William Craven, who was created Lord Craven in 1627 and earl of Craven in 1665, died in 1697 and the manor followed the descent of the Craven barony, (fn. 76) passing to another William Craven (d. 1711), to his sons William (d. 1739) and Fulwar (d. 1764), to their cousin William Craven (d. 1769), and to William's nephew William Craven (d. 1791). The last-mentioned William, Lord Craven, devised the manor to his second son Henry Augustus Berkeley Craven (fn. 77) (d. 1836) who was succeeded by his brother Richard Keppel Craven (d. 1851). On Richard's death or soon afterwards the manor reverted to the representative of the main line, William Craven, earl of Craven, (fn. 78) who sold the 1,040-acre estate in 1858 to William Hall, later of Seven Springs, Coberley. (fn. 79) Hall died in 1872 and his daughter Mrs. Sarah Bubb of Ullenwood (fn. 80) owned the manor in 1885. By 1889 it had passed to a Mrs. Bouth, and R. H. M. Bouth, rector of Elkstone, owned it in 1902. Before 1919 it was acquired by Sir James Horlick, Bt. (fn. 81) (d. 1921), of Cowley Manor, whose son Sir Ernest put it up for sale in 1928. (fn. 82) It was bought c. 1930 by John Pearce Pope, auctioneer of Gloucester, members of whose family had farmed Manor farm and Combend farm during the late 19th and early 20th centuries. The Pope family sold the estate, comprising Manor farm, in 1954 to the tenant Mrs. G. M. Price, who retained it in 1979. (fn. 83)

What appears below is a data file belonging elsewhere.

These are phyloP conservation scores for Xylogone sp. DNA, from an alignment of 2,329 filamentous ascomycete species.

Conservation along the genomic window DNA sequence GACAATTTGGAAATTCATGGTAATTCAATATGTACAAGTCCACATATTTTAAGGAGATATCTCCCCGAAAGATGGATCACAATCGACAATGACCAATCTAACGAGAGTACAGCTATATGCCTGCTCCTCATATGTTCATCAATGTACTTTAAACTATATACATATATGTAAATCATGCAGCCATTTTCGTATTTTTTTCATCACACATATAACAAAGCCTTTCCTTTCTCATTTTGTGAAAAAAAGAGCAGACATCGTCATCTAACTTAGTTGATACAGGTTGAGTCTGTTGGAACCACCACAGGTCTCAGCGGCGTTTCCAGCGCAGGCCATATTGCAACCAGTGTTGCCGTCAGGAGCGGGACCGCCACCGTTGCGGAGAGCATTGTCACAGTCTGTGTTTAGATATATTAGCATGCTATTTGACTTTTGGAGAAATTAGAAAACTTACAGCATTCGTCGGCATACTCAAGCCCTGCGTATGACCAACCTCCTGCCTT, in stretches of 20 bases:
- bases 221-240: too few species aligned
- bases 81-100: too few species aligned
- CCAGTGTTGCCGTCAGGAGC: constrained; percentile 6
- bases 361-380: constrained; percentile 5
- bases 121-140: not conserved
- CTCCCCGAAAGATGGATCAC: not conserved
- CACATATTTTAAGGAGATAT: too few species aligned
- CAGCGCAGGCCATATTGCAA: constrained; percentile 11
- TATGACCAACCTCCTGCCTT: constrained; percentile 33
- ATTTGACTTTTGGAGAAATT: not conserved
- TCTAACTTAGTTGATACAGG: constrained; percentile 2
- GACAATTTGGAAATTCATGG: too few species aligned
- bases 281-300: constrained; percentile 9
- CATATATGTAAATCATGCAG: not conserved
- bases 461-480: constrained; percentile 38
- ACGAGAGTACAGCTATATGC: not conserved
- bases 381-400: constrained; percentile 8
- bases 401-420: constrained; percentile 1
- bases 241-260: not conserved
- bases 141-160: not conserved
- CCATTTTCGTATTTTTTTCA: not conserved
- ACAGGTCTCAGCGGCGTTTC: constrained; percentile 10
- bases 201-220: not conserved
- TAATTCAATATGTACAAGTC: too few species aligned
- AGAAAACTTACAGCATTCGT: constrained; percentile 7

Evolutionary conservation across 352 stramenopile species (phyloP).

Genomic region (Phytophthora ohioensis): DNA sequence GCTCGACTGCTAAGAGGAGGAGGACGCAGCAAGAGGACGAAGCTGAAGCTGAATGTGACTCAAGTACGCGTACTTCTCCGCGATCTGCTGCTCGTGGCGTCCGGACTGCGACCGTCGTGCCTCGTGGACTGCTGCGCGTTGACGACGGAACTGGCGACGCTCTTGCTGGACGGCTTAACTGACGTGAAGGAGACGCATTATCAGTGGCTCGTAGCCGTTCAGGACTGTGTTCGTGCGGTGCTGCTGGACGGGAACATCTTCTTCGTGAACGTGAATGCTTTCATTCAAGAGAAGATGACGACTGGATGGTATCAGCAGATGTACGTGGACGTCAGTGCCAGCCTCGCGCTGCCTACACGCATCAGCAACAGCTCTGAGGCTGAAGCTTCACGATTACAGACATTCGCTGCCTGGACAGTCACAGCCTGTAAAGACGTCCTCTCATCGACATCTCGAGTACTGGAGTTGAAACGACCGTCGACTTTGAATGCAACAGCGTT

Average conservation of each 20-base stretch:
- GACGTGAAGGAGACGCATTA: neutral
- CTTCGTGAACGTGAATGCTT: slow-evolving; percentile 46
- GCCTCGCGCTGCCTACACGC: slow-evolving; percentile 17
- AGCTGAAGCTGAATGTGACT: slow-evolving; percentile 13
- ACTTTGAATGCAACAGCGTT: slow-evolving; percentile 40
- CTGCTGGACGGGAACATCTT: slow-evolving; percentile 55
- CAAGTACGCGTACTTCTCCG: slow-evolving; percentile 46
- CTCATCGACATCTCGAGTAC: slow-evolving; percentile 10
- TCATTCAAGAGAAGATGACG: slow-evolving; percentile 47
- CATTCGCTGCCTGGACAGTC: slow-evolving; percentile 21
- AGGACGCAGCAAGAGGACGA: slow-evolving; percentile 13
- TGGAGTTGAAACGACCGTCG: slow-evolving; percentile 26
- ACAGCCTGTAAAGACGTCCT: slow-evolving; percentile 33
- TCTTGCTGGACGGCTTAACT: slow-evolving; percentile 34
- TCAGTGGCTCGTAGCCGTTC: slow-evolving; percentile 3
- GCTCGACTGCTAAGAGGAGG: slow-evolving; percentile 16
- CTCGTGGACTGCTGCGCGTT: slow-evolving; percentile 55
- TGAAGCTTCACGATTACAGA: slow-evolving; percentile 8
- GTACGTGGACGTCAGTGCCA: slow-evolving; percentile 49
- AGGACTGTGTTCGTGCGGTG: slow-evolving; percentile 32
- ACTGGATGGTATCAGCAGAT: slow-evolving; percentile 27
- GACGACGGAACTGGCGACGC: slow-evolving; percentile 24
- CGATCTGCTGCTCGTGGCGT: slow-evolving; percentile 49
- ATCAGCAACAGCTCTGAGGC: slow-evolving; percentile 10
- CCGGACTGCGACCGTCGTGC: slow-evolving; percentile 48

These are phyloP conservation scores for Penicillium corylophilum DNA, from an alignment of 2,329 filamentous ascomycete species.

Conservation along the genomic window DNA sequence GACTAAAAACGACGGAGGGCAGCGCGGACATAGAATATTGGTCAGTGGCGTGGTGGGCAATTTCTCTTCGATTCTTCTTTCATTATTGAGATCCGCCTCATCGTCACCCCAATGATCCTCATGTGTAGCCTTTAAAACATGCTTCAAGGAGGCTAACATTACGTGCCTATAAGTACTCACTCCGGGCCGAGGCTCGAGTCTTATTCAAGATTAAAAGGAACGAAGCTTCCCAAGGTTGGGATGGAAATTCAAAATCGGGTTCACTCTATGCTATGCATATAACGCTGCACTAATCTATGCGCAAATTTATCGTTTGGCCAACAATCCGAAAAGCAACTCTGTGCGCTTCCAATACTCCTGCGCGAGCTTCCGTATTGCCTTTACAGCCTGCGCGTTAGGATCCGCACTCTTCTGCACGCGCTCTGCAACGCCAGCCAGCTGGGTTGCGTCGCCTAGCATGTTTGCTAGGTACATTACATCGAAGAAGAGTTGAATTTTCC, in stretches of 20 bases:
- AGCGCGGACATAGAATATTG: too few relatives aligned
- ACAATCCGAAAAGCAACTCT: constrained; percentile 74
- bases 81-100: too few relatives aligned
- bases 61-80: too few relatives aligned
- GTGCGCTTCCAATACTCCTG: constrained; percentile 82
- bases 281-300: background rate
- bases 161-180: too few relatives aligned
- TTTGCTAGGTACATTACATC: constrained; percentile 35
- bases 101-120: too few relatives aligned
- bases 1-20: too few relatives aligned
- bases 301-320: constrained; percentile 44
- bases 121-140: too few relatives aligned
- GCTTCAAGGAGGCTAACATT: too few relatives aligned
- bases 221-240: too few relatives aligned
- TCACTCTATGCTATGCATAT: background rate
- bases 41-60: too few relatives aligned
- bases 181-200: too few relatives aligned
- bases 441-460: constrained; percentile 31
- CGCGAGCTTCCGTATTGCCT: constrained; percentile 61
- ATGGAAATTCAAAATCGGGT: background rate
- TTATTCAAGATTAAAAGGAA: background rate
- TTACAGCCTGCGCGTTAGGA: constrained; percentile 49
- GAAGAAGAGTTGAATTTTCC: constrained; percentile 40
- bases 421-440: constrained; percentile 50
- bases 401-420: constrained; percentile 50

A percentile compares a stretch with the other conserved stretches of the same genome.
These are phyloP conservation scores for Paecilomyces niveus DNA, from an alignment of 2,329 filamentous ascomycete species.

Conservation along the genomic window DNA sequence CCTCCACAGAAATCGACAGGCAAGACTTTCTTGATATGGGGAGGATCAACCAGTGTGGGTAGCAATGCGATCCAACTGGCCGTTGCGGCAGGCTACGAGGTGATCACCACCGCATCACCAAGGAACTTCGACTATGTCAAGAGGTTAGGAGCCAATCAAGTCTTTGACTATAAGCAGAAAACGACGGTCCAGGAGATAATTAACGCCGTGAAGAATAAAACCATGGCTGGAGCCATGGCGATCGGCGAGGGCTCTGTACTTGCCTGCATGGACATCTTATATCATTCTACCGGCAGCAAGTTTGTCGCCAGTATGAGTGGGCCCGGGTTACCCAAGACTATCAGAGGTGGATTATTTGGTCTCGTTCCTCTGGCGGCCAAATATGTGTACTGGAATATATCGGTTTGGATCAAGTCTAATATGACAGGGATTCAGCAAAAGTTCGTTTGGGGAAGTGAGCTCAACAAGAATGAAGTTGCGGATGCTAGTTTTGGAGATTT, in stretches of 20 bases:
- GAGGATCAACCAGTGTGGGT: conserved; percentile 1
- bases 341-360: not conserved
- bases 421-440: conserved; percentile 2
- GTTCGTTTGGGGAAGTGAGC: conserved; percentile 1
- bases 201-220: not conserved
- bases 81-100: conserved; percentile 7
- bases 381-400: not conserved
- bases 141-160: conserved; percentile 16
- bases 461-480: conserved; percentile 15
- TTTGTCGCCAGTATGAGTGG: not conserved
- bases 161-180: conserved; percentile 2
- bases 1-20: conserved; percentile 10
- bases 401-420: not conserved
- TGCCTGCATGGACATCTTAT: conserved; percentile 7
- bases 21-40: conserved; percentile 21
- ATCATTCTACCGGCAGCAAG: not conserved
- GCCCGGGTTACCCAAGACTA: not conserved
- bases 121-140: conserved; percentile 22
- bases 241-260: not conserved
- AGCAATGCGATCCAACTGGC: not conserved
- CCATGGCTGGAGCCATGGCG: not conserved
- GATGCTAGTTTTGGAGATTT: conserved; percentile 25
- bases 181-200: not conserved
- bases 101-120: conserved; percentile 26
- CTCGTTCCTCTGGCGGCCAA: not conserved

The manor-house of Elkstone, which comprised a hall and other buildings in 1537, (fn. 84) stood south of the church. After the early 17th century it was used as the farm-house of the manor farm, (fn. 85) none of the lords of the manor apparently living at Elkstone. In the mid 19th century the house was demolished and replaced by new farm buildings, and a new house, called Elkstone Manor, was built on the opposite side of the road. (fn. 86)